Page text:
Statement 1: If the mean and median of the set is positive, the standard deviation could be any. The set could have elements {1, 1, 1} or {1, 2, 3} or {10, 20, 30, 40, 50}. In each case, the standard deviation isn’t the same. So NSF.

Statement 2: If difference between any elements of the set is equal, then the set has to have same elements because the number of elements is greater than 2. So standard deviation is 0. Sufficient.

Answer: B

Statement 2: If difference between any elements of the set is equal, then the set has to have same elements because the number of elements is greater than 2. So standard deviation is 0. Sufficient.

I'm confused why they have to be the same elements because the number of elements is greater than 2.. If the difference is equal, can't it just be {1,3,5..} or {1,5,9..} which means SD can be anything..

Also, can you explain difference between elements and numbers in this case? This may be adding to my confusion.

Second statement says that the difference between ANY two elements of the set is equal. If the set does not have all the elements equal, for example, if the set is {1, 3, 5}, then the difference between ANY two elements of the set won't be equal: 3-1=2 but 5-1=4. Hence the set must have same elements.

As for your other question: element of a set and number of a set are the same thing - member of a set.
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Joined: 16 Apr 2013
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GMAT 1: 760 Q49 V45 Re: D01-18  [#permalink]

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Given statement 1, can we conclude Set S is evenly spaced?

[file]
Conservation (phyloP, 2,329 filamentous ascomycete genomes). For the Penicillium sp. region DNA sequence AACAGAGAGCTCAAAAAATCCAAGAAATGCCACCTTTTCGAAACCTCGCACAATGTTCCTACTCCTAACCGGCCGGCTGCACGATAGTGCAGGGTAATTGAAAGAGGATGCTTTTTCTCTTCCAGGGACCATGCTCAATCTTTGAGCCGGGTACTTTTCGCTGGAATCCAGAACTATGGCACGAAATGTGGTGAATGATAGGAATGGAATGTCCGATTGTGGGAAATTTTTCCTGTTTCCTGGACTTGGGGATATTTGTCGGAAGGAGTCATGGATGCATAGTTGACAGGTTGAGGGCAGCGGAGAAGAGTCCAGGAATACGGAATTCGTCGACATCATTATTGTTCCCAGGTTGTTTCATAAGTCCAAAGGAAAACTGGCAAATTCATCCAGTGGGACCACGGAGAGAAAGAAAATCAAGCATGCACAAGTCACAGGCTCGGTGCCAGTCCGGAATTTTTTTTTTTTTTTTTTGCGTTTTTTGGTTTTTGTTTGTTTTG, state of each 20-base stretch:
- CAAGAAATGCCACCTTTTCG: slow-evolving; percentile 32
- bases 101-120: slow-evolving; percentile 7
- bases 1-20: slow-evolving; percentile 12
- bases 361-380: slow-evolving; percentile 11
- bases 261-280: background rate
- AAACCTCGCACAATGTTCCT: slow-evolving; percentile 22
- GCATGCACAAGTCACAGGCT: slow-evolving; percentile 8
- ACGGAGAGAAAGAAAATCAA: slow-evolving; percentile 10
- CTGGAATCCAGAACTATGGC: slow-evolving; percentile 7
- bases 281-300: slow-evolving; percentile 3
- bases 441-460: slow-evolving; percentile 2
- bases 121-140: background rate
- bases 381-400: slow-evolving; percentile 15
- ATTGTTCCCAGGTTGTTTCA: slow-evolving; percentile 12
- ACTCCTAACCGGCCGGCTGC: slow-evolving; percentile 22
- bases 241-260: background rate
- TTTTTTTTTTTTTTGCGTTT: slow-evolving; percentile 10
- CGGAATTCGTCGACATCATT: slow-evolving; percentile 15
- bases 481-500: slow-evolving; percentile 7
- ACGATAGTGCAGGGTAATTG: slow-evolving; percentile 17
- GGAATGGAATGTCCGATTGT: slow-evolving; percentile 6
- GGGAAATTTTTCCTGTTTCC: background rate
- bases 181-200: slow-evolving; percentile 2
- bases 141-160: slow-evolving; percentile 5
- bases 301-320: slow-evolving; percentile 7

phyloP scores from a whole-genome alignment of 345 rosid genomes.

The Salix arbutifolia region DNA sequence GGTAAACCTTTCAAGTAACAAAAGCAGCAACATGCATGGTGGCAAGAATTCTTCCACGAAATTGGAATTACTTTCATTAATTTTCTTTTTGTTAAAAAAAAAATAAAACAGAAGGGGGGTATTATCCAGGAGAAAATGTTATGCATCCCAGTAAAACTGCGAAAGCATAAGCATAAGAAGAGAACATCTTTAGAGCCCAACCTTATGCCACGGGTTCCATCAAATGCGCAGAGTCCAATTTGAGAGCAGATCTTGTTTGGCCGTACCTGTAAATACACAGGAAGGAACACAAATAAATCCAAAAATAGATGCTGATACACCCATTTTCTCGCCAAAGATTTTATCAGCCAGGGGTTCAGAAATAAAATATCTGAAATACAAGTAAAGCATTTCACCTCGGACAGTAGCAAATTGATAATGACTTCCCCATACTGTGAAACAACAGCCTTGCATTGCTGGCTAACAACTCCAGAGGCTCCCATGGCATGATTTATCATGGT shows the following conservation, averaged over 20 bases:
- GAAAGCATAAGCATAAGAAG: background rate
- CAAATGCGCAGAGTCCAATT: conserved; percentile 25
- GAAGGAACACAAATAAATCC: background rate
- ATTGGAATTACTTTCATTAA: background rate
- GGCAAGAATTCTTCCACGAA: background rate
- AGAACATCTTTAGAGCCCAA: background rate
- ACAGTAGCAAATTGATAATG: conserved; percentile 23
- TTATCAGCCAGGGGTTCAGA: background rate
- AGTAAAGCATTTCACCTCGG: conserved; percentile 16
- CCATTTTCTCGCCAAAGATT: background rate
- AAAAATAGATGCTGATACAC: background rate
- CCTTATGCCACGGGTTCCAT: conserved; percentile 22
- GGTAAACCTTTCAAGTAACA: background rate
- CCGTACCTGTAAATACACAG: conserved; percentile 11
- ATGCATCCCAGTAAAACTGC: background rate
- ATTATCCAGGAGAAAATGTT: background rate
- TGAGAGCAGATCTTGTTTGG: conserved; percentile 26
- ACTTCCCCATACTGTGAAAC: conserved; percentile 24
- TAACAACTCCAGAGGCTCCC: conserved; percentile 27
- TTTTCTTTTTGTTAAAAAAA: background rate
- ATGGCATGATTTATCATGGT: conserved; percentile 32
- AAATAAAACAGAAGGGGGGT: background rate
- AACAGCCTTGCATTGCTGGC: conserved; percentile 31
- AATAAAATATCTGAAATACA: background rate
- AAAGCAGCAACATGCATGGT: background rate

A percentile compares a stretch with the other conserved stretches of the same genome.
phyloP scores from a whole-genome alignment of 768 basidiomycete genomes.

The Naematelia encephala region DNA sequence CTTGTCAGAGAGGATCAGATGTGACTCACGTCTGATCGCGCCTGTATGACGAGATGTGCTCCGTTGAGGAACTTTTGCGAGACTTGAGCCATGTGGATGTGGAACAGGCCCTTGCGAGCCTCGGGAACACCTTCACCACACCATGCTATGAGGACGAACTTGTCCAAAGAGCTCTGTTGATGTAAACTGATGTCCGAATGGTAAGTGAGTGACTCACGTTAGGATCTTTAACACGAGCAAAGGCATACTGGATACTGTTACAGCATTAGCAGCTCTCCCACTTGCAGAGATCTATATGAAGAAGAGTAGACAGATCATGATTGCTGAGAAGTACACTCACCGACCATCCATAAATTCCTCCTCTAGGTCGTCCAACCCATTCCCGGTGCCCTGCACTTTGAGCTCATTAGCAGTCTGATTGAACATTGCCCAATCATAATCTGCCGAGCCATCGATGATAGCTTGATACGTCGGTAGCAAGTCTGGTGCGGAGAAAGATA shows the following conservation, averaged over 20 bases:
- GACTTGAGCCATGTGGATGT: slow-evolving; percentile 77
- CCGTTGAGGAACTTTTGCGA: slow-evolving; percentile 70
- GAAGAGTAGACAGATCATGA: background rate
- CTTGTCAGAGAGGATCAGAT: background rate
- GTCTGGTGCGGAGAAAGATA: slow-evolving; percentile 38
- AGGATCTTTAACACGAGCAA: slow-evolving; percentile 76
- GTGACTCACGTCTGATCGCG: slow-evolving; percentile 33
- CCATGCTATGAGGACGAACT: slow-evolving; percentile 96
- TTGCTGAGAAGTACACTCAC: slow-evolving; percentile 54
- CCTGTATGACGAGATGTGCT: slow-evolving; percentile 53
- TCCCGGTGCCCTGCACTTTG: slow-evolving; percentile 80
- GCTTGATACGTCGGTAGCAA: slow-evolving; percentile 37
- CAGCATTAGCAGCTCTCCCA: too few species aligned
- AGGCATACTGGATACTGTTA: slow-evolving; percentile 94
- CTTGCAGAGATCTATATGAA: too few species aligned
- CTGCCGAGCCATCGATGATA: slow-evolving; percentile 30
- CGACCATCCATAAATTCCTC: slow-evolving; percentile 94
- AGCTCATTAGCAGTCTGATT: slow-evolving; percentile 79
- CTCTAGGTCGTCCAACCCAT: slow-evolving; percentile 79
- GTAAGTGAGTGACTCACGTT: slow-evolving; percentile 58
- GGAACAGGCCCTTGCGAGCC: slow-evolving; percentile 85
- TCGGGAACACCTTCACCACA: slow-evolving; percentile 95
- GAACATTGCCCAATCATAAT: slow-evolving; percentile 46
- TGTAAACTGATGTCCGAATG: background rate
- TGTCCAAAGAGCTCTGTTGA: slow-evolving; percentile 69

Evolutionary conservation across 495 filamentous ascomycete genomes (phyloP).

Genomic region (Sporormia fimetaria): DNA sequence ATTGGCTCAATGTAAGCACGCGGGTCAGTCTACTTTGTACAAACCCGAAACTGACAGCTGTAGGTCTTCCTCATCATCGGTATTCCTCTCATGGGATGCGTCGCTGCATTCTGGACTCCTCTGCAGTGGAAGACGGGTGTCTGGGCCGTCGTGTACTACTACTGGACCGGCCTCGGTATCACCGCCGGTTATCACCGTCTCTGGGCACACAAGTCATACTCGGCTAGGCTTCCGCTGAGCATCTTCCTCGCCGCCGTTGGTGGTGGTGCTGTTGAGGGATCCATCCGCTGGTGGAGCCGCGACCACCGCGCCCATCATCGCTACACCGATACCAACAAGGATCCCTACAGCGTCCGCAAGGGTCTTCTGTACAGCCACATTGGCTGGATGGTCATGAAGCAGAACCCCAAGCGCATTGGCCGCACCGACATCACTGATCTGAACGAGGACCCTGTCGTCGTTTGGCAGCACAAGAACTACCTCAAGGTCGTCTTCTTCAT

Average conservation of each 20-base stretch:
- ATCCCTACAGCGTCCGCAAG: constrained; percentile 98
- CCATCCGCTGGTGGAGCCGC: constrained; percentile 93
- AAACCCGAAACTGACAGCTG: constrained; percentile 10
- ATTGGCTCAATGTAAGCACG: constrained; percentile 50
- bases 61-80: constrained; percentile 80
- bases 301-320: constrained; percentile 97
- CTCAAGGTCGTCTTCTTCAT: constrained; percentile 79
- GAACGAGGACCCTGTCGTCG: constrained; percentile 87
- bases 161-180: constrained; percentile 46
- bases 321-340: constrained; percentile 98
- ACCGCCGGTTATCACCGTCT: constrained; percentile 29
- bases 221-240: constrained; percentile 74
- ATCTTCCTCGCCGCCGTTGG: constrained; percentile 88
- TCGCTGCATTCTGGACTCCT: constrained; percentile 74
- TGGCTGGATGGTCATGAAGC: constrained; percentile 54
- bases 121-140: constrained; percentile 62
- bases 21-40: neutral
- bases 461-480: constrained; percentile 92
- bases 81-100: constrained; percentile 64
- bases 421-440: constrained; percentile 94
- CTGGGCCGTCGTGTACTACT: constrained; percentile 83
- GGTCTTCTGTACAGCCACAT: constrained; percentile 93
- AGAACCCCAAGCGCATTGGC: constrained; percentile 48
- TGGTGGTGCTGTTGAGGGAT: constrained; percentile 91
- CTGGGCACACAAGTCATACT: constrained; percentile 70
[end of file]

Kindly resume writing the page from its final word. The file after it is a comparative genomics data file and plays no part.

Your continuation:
Current Student Joined: 04 Mar 2015
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Re: D01-18  [#permalink]

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Statement mentions that mean and median are equal not positive as mentioned in the answer explanation.
Current Student Joined: 04 Mar 2015
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GMAT 1: 670 Q45 V37 GPA: 3.5
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Re: D01-18  [#permalink]

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1
Statement mentions that mean and median are equal not positive as mentioned in the answer explanation.
Intern  Joined: 06 Nov 2014
Posts: 29
Re: D01-18  [#permalink]

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Bunuel wrote:
Official Solution:

Statement 1: If the mean and median of the set is positive, the standard deviation could be any. The set could have elements {1, 1, 1} or {1, 2, 3} or {10, 20, 30, 40, 50}. In each case, the standard deviation is not the same. So NSF.